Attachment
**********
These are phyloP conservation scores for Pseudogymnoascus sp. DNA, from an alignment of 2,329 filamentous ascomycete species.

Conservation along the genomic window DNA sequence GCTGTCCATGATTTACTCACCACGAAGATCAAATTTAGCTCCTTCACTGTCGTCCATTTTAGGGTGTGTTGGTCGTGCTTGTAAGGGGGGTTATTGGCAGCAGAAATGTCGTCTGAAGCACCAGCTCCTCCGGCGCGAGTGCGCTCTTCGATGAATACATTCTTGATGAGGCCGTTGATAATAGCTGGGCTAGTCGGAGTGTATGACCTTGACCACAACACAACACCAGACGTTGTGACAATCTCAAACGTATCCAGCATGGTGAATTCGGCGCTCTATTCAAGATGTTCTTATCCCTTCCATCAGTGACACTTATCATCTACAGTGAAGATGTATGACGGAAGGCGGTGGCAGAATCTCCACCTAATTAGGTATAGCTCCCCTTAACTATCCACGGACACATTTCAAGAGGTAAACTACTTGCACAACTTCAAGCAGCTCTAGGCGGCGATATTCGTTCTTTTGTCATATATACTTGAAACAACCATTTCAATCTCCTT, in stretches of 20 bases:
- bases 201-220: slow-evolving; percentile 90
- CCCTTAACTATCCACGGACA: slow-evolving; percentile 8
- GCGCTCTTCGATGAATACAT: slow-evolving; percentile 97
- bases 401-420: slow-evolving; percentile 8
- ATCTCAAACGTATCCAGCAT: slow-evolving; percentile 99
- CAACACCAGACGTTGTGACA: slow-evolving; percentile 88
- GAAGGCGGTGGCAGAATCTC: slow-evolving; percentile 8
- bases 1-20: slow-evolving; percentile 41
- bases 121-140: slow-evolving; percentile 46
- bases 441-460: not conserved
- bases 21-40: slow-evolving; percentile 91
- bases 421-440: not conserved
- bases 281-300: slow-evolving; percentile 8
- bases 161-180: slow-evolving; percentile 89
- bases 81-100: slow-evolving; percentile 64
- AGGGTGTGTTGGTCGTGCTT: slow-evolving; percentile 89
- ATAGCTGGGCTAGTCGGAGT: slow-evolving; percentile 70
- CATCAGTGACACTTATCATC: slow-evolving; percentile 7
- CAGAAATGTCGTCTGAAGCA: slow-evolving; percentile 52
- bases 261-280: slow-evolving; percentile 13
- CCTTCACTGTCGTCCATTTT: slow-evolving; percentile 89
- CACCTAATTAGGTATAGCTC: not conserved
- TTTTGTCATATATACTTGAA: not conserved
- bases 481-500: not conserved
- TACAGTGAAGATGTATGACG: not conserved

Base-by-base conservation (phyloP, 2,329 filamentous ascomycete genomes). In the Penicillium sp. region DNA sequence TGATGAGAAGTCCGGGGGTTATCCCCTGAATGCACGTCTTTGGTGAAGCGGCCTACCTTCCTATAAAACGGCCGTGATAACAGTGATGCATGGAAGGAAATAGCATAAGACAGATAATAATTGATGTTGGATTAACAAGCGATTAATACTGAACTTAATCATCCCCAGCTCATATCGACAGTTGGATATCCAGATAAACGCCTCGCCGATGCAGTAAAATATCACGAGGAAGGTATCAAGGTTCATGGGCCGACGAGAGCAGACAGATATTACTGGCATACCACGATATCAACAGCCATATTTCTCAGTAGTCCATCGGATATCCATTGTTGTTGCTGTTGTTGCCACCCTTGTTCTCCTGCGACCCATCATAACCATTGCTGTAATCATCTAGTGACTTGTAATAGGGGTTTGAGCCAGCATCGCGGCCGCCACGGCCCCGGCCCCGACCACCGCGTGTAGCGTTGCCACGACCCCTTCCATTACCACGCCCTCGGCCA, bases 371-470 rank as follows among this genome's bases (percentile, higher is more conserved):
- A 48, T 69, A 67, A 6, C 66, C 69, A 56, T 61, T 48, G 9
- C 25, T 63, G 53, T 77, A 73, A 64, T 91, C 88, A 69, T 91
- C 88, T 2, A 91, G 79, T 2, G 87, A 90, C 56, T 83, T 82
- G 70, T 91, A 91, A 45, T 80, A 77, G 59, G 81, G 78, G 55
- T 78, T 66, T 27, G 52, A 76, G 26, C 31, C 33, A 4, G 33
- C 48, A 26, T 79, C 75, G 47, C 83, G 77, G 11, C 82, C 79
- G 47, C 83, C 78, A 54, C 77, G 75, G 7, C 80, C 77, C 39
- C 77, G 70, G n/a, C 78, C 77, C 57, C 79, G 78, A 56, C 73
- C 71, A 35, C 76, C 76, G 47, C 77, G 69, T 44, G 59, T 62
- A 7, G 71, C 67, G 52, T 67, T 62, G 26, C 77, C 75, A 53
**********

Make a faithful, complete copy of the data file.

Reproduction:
These are phyloP conservation scores for Pseudogymnoascus sp. DNA, from an alignment of 2,329 filamentous ascomycete species.

Conservation along the genomic window DNA sequence GCTGTCCATGATTTACTCACCACGAAGATCAAATTTAGCTCCTTCACTGTCGTCCATTTTAGGGTGTGTTGGTCGTGCTTGTAAGGGGGGTTATTGGCAGCAGAAATGTCGTCTGAAGCACCAGCTCCTCCGGCGCGAGTGCGCTCTTCGATGAATACATTCTTGATGAGGCCGTTGATAATAGCTGGGCTAGTCGGAGTGTATGACCTTGACCACAACACAACACCAGACGTTGTGACAATCTCAAACGTATCCAGCATGGTGAATTCGGCGCTCTATTCAAGATGTTCTTATCCCTTCCATCAGTGACACTTATCATCTACAGTGAAGATGTATGACGGAAGGCGGTGGCAGAATCTCCACCTAATTAGGTATAGCTCCCCTTAACTATCCACGGACACATTTCAAGAGGTAAACTACTTGCACAACTTCAAGCAGCTCTAGGCGGCGATATTCGTTCTTTTGTCATATATACTTGAAACAACCATTTCAATCTCCTT, in stretches of 20 bases:
- bases 201-220: slow-evolving; percentile 90
- CCCTTAACTATCCACGGACA: slow-evolving; percentile 8
- GCGCTCTTCGATGAATACAT: slow-evolving; percentile 97
- bases 401-420: slow-evolving; percentile 8
- ATCTCAAACGTATCCAGCAT: slow-evolving; percentile 99
- CAACACCAGACGTTGTGACA: slow-evolving; percentile 88
- GAAGGCGGTGGCAGAATCTC: slow-evolving; percentile 8
- bases 1-20: slow-evolving; percentile 41
- bases 121-140: slow-evolving; percentile 46
- bases 441-460: not conserved
- bases 21-40: slow-evolving; percentile 91
- bases 421-440: not conserved
- bases 281-300: slow-evolving; percentile 8
- bases 161-180: slow-evolving; percentile 89
- bases 81-100: slow-evolving; percentile 64
- AGGGTGTGTTGGTCGTGCTT: slow-evolving; percentile 89
- ATAGCTGGGCTAGTCGGAGT: slow-evolving; percentile 70
- CATCAGTGACACTTATCATC: slow-evolving; percentile 7
- CAGAAATGTCGTCTGAAGCA: slow-evolving; percentile 52
- bases 261-280: slow-evolving; percentile 13
- CCTTCACTGTCGTCCATTTT: slow-evolving; percentile 89
- CACCTAATTAGGTATAGCTC: not conserved
- TTTTGTCATATATACTTGAA: not conserved
- bases 481-500: not conserved
- TACAGTGAAGATGTATGACG: not conserved

Base-by-base conservation (phyloP, 2,329 filamentous ascomycete genomes). In the Penicillium sp. region DNA sequence TGATGAGAAGTCCGGGGGTTATCCCCTGAATGCACGTCTTTGGTGAAGCGGCCTACCTTCCTATAAAACGGCCGTGATAACAGTGATGCATGGAAGGAAATAGCATAAGACAGATAATAATTGATGTTGGATTAACAAGCGATTAATACTGAACTTAATCATCCCCAGCTCATATCGACAGTTGGATATCCAGATAAACGCCTCGCCGATGCAGTAAAATATCACGAGGAAGGTATCAAGGTTCATGGGCCGACGAGAGCAGACAGATATTACTGGCATACCACGATATCAACAGCCATATTTCTCAGTAGTCCATCGGATATCCATTGTTGTTGCTGTTGTTGCCACCCTTGTTCTCCTGCGACCCATCATAACCATTGCTGTAATCATCTAGTGACTTGTAATAGGGGTTTGAGCCAGCATCGCGGCCGCCACGGCCCCGGCCCCGACCACCGCGTGTAGCGTTGCCACGACCCCTTCCATTACCACGCCCTCGGCCA, bases 371-470 rank as follows among this genome's bases (percentile, higher is more conserved):
- A 48, T 69, A 67, A 6, C 66, C 69, A 56, T 61, T 48, G 9
- C 25, T 63, G 53, T 77, A 73, A 64, T 91, C 88, A 69, T 91
- C 88, T 2, A 91, G 79, T 2, G 87, A 90, C 56, T 83, T 82
- G 70, T 91, A 91, A 45, T 80, A 77, G 59, G 81, G 78, G 55
- T 78, T 66, T 27, G 52, A 76, G 26, C 31, C 33, A 4, G 33
- C 48, A 26, T 79, C 75, G 47, C 83, G 77, G 11, C 82, C 79
- G 47, C 83, C 78, A 54, C 77, G 75, G 7, C 80, C 77, C 39
- C 77, G 70, G n/a, C 78, C 77, C 57, C 79, G 78, A 56, C 73
- C 71, A 35, C 76, C 76, G 47, C 77, G 69, T 44, G 59, T 62
- A 7, G 71, C 67, G 52, T 67, T 62, G 26, C 77, C 75, A 53